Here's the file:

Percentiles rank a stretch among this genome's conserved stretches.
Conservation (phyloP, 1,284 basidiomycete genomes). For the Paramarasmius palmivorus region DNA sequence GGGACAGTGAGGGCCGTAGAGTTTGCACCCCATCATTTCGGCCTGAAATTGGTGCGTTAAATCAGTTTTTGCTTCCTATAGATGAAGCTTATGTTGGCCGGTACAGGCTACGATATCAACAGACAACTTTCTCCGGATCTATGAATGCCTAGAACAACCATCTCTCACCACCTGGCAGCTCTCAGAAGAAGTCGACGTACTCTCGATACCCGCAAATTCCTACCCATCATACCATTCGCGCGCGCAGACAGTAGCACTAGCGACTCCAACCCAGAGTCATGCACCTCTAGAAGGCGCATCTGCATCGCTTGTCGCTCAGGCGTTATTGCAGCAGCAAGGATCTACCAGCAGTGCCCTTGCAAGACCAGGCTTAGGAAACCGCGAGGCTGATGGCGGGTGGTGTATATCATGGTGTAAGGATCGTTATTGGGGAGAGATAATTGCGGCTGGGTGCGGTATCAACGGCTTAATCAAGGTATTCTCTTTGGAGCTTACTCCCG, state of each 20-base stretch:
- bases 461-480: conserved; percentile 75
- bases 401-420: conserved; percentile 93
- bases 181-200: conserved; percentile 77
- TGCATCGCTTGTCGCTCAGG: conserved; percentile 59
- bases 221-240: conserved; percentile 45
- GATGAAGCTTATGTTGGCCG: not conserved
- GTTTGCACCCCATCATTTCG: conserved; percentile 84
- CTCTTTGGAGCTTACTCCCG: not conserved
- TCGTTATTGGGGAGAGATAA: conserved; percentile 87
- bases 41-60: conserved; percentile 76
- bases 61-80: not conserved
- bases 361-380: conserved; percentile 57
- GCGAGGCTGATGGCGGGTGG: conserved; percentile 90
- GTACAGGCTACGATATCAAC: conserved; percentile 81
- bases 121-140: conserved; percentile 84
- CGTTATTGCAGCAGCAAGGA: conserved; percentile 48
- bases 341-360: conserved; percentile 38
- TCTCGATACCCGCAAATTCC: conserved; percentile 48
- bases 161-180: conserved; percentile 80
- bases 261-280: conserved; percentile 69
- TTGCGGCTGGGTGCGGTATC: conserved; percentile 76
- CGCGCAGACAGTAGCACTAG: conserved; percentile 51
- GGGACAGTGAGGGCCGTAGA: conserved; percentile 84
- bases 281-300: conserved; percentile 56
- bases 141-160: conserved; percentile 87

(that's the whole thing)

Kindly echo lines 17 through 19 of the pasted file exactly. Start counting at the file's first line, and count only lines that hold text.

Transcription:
- bases 121-140: conserved; percentile 84
- CGTTATTGCAGCAGCAAGGA: conserved; percentile 48
- bases 341-360: conserved; percentile 38